Deus Ex Machina

Time for a grumpy post. I’ve read some genuinely talented flash fiction online and I’ve read a lot more that, while not likely to set the world fire, have still entertained me for a few minutes and left me with something to think about.

And of course by law of averages, there’s always going to be a few that aren’t up to par – maybe even some of mine. I usually don’t mind these either – the vast majority of people writing flash fiction are doing so as a training exercise, slowly building and improving their writing and story telling abilities, so of course they’re not all going to be winners and there’s usually some redeeming element.

There should be a beginning, a middle and an end

But recently I’ve come across a few pieces of short fiction that have been commiting that most cardinal of writing sins – deus ex machina. Now we all know that in the world of novels and movies, this is unforgivable – you simply can’t bring your audience all the way through your story just to cheat them at the end. So why should it any more acceptable for flash fiction?

I’m talking about the pieces that spend three of four paragraphs describing someone waking up in some terrifying, yet ambiguous, situation – the narrator is frozen or trapped or think that they’re dying. Great detail and plenty of adjectives are used to convey these feelings of fear and confusion only for the final sentence to then read something along the lines of “but then the alarm went off, I hate Mondays”.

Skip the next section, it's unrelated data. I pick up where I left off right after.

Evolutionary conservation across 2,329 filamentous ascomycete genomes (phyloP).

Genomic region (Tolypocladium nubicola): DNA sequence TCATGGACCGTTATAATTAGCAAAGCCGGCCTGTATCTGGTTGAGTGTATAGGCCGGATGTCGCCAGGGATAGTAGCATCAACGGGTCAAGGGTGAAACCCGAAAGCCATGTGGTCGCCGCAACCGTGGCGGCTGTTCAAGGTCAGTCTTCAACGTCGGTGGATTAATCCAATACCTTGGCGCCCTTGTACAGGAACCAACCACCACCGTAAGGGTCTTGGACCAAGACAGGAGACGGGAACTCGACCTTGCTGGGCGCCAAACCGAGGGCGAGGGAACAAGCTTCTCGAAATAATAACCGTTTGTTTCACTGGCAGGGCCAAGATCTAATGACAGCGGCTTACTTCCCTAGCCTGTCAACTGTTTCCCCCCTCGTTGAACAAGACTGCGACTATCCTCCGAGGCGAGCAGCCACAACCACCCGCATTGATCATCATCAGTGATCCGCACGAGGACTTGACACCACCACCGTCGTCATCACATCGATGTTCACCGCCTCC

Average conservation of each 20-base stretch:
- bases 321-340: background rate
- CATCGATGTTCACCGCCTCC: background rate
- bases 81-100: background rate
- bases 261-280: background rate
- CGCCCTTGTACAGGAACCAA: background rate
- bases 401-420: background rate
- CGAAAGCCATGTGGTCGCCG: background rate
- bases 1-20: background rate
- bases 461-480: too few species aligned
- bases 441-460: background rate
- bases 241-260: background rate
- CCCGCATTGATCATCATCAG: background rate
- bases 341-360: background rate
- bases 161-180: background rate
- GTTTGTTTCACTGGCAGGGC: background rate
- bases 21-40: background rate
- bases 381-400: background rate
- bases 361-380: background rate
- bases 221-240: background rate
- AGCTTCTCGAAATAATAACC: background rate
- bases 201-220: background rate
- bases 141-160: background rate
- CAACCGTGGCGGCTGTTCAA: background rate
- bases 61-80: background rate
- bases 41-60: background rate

This is not on.

If you’re doing this then you have a fundamentally flawed concept of what flash fiction is about. Flash fiction is just a short story, only shorter. It is not a segment of a larger story with the rest chopped off, it is in itself a self-contained narrative. There should be a beginning, a middle and an end and these should hang together properly. Or alternatively your piece of flash fiction could simply be a descriptive piece, painting a picture of a place or a time and taking the reader there – again this is completely acceptable as there is no attempt at a plot rather trying to bang a witty surprise on the end.

So come on folks – try a little harder please. How about instead of the alarm going off and ending the nightmare, the hero realises that they have in deed been kidnapped and drugged and as the story ends, the door to the basement creaks open as the masked killer enters…

Title image courtesy yarhargoat

Published in: on June 7, 2010 at 6:54 PM  Leave a Comment  
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